Music: This party element is probably the last thing you would have to worry about. For this type of party, conversation is preferred rather than music, but it would also be nice to have sopemthing upbeat playing in the background. If you want to go really Pinoy, play some Parokya ni Edgar, Rivermaya, or Eraserheads tracks. You may also play some chillaxing songs like One Look by Kjwan and songs from 311. Just play some really chill music from your ipod to some sort of speaker.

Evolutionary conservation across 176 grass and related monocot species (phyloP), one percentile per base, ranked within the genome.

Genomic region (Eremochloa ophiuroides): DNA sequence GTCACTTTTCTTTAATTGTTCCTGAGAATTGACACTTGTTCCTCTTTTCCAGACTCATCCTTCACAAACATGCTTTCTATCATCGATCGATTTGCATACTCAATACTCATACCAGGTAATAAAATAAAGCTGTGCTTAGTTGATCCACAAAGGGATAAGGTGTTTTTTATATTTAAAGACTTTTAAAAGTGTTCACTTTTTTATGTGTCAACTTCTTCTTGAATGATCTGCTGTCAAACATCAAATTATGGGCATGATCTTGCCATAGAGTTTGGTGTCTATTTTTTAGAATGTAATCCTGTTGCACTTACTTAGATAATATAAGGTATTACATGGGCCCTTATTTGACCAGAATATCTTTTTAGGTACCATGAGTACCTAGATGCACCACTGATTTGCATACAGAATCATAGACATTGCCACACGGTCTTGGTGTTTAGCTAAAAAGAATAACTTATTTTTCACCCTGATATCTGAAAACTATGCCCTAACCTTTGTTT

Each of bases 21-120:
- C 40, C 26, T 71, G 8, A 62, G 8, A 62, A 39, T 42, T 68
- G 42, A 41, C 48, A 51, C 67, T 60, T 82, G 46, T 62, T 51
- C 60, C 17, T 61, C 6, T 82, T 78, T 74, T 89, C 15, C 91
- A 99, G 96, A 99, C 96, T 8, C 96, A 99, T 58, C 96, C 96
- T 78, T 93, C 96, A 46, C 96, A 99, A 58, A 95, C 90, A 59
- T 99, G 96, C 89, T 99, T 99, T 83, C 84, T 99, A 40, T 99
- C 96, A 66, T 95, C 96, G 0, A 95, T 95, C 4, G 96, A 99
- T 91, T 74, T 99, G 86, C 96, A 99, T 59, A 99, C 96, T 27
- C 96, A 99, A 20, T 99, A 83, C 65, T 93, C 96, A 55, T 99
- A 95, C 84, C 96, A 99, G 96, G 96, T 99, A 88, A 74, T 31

Those are all the elements you would need for a fuss-free inuman-style party. The total cost for the elements mentioned above is 4050 pesos for 50 people; although it would be wise for you to set aside 6000 pesos for unexpected expenses like extra pitchers and tissue paper. Again, the concept here is a no frills party. Your guests may come in shorts and tanks and may help themselves with the drinks. Ask them to open their own bottles of rum and make their own juice. Also ask them to approach the vendors and order as much as they want. The relaxed atmosphere and no-frills concept will not only allow your guests to enjoy a fuss-free night of boozing up but will actually allow you to let loose and enjoy the company of the people closest to you (instead of running around trying to everything because you have a formal/complicated theme). Use this theme as a template for future parties or follow this one to a tee. All I hope is for you to have fun and realize that parties are not supposed to be about the decors or the program but about having fun, creating crazy memories, enjoying stupid conversations, and soaking in the presence of your favorite people.